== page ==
Downing Street has been accused of halting plans for a 'pay as you throw' bin tax in a bid to avoid further criticism.
The Department for Environment, Food and Rural Affairs (Defra) was expected to give the go-ahead today to local councils to impose charges on ordinary household rubbish as an incentive for households to recycle.
The plans had been bitterly opposed by the Conservatives, who accused the government of hitting families with "stealth taxes".
Former environment secretary David Miliband launched a consultation on the issue in May, with respondents coming out in favour of charging households who fail to recycle.
According to reports, staff at Defra were yesterday preparing a statement for Hilary Benn, in which he would publicly back councils in taxing wasteful households.
However, the officials were told at 6pm the plans would be put on hold, with the BBC claiming a rift between Downing Street and Whitehall.
Gordon Brown is reportedly worried about the impact charges would have on large families, who claim they cannot help producing a larger than average volume of waste, and the practicalities of imposing bin charges.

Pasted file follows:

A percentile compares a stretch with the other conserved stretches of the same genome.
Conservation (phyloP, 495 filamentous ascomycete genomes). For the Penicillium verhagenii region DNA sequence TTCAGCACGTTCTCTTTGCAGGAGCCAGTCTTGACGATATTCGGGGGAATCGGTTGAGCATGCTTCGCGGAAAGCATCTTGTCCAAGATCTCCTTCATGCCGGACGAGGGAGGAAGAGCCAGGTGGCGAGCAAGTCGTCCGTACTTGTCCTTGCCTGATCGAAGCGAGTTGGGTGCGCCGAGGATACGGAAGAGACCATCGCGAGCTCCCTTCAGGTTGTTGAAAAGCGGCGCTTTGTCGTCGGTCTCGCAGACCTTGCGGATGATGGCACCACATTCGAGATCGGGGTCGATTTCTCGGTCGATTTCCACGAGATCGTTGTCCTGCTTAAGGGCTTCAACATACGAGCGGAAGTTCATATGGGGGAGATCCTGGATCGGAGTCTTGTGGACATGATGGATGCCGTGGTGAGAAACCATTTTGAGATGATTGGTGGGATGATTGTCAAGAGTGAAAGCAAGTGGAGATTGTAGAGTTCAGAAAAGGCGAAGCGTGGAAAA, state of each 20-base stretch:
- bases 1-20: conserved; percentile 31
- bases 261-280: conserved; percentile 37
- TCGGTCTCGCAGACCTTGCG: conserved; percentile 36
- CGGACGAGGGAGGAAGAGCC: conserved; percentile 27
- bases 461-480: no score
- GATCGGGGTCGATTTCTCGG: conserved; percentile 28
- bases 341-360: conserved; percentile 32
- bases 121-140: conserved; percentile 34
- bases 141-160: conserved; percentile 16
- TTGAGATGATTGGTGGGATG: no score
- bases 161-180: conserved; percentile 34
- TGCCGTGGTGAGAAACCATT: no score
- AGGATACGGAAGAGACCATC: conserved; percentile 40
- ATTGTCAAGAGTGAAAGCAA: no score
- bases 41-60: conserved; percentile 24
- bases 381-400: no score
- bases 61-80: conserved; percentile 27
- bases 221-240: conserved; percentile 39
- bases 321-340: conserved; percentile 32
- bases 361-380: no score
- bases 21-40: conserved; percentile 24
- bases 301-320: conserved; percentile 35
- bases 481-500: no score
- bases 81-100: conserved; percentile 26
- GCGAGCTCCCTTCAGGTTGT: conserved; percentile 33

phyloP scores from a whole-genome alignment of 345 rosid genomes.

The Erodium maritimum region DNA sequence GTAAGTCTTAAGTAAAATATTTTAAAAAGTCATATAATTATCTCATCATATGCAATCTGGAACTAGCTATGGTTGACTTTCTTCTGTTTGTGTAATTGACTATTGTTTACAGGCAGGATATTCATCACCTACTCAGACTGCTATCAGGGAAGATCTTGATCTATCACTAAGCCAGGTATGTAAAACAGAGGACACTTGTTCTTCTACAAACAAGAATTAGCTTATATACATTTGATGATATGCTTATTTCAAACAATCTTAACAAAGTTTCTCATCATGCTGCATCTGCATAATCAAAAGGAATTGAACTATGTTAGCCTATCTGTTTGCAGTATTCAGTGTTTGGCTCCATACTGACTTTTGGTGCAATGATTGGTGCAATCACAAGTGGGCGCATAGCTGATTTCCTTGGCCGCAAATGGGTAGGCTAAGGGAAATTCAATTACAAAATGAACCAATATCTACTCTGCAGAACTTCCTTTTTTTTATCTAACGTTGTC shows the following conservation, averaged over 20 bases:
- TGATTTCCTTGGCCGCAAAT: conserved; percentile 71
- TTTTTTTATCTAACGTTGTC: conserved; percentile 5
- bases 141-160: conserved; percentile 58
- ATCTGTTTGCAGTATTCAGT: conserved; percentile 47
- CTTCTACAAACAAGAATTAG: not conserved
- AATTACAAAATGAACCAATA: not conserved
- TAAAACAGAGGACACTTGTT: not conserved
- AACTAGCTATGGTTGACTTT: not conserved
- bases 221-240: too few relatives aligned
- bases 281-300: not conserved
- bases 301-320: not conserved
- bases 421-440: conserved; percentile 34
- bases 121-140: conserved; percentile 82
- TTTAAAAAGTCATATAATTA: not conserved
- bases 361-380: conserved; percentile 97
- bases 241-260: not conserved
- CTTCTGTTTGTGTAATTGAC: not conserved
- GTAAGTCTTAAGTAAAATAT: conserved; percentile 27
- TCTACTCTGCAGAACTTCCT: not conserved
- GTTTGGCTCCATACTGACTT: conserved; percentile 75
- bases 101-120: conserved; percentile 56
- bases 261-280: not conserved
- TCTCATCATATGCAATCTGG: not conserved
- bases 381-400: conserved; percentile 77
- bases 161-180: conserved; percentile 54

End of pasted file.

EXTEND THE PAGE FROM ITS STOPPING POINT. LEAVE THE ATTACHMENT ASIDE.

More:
The so-called bin tax was expected to receive a hostile reaction from middle England, which Mr Brown is eager to court to win back support from the Conservative party.
Eric Pickles, shadow local government secretary, said the prime minister appeared to have caved in to opposition.
Mr Pickles said: "It is extraordinarily that only [yesterday] Defra released a document heaping praise on these bin taxes.
"At the very least, this is evidence of chaos and confusion at the heart of government."
Under European law, the UK must reduce the amount of rubbish it throws away. The EU landfill directive set targets for a 25 per cent cut (on 1995 levels) in biodegradable municipal waste thrown into landfills by 2010, with the aim of a 65 per cent cut by 2020.